Longanisa/longganisa is another Filipino food that is popular throughout the country. It is our local sausage or chorizo, but its origin is Spanish (longaniza).
Native Filipino longganisa has different kinds depending on where (town or province) they are coming from. Basically, they are grouped into two categories, the sweet longganisa (hamonado) and the garlicky/sour/salty ones (derecado). This recipe is hamonado.
It is a bit ironic, that I am living in Germany, where sausages abound, but still craving for our own brand of sausage! I guess you can put it down to homesickness!
Yup, after more than two years, I still get a bout of homesickness from time to time. But big thanks to modern technology, I can talk and see my family who are miles away, every time I miss them (or vise versa)!
But when I am craving for Filipino food, that is a bit more difficult. Most of them I have to learn to make myself. And who would have thought that I am able to make this kind of stuff? But I am glad I am, but I am gladder that Armin likes them too!
By the way, I would like to note that this Longganisa recipe is not as sweet as some commercially bought longganisa and has a lot of garlic. You may adjust both to your preference.
how to cook longganisa?
The way I cook Longganisa (encased in a sausage casing) is to boil it first in water in a skillet over medium heat. No need to emerge them in water, just enough water to reach about a quarter high of the longganisa.
Cover the skillet or pan with the lid and let it simmer until water is almost gone.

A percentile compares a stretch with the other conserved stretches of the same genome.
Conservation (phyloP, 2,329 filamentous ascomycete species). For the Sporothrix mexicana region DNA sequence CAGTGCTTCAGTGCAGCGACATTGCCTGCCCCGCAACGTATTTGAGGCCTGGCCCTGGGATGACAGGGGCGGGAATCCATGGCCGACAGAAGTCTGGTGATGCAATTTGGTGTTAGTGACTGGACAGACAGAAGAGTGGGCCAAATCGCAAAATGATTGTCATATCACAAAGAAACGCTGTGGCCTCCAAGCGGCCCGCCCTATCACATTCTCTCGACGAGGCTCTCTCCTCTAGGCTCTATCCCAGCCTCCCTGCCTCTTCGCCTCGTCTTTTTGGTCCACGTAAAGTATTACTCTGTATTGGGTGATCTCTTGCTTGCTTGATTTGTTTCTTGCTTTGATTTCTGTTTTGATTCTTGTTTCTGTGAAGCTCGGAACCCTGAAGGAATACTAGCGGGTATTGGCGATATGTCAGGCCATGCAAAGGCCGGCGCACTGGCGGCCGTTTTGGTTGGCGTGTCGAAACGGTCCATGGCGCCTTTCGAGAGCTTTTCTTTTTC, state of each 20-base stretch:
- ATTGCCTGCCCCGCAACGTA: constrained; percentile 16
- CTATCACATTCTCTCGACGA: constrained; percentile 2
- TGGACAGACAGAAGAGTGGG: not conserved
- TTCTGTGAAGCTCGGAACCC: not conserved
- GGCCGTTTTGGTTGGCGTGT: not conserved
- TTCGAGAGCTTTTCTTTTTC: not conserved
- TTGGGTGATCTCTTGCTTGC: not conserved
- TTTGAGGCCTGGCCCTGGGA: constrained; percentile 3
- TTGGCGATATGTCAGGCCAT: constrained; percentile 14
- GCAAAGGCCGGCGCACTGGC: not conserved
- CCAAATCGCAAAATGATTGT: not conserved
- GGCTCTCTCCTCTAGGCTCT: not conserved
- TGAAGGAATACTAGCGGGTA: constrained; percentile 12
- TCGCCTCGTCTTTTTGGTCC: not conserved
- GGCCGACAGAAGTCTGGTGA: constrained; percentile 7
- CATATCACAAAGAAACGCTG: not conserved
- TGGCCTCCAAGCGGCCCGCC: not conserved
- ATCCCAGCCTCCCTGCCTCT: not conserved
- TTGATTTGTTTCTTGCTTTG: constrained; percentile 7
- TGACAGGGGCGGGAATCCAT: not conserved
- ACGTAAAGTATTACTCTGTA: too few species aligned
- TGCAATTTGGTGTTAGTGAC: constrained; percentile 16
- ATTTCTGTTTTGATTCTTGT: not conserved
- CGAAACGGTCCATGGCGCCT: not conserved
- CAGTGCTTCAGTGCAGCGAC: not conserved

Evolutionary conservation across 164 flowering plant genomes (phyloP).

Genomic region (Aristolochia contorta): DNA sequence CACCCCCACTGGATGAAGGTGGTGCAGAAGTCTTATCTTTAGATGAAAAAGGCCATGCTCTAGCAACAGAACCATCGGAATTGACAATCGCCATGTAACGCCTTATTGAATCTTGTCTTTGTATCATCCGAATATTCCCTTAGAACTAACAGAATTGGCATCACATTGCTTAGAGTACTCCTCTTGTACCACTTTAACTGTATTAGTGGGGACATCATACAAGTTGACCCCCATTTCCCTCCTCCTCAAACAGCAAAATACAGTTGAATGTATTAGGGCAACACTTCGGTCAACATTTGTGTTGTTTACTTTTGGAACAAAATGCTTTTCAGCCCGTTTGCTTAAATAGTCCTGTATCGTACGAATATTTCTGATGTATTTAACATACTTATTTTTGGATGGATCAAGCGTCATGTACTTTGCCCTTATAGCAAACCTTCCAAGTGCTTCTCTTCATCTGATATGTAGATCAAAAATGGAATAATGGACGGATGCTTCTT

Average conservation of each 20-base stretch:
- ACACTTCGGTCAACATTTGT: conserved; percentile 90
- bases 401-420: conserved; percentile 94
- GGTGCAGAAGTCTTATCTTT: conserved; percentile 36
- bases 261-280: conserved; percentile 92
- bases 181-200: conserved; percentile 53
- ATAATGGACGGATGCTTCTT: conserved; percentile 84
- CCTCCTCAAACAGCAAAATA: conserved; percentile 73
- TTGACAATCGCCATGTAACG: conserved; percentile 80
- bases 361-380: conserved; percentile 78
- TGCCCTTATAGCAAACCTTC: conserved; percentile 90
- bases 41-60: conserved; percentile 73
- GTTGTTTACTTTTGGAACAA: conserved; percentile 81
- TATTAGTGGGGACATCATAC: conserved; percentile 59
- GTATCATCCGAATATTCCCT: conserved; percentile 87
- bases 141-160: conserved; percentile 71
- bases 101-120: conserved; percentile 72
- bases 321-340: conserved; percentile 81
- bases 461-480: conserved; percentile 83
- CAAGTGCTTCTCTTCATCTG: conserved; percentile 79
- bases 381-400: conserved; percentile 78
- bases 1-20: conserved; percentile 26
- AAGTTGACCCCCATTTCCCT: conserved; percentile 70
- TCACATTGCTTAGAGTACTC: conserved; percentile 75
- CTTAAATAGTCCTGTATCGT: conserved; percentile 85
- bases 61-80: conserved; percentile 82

Some of the fats would have melted and turned to oil. Remove the lid and add more cooking oil if needed. Cook the longganisa, turning from time to time, until both side are browned and sugar from inside has caramelized.
Longganisa (Filipino sweet sausage)
- Put all the ingredients in a bowl and mix well until fully combined. Cover bowl with a plastic wrap or transfer into a container with a cover. Let it marinate in the fridge for at least 2 hours or overnight.
- Close one end of a sausage casing with a knot or tie it with a thin rope or a cooking twine. Fill the sausage casing with the meat mixture. Use a funnel if you have one. Insert the nozzle of the funnel through the open end of the casing all the way to the closed end. Scoop the meat mixture, into the funnel and gently pack into the casing. Once filled tie a knot to enclose. To create the links tie a rope or twine around it at every about 2-3 inches interval.
- Once in the casing, they may be put in the fridge for a day to dry before freezing.
- To cook, place sausages (uncut) in a skillet. Using a tooth pick, prick a hole or two on each sausage then add water about halfway up the sides of the sausages and cook in medium heat. Let it simmer until water is gone. Usually, there is no need to add oil since it will have enough from the fats from the sausages itself.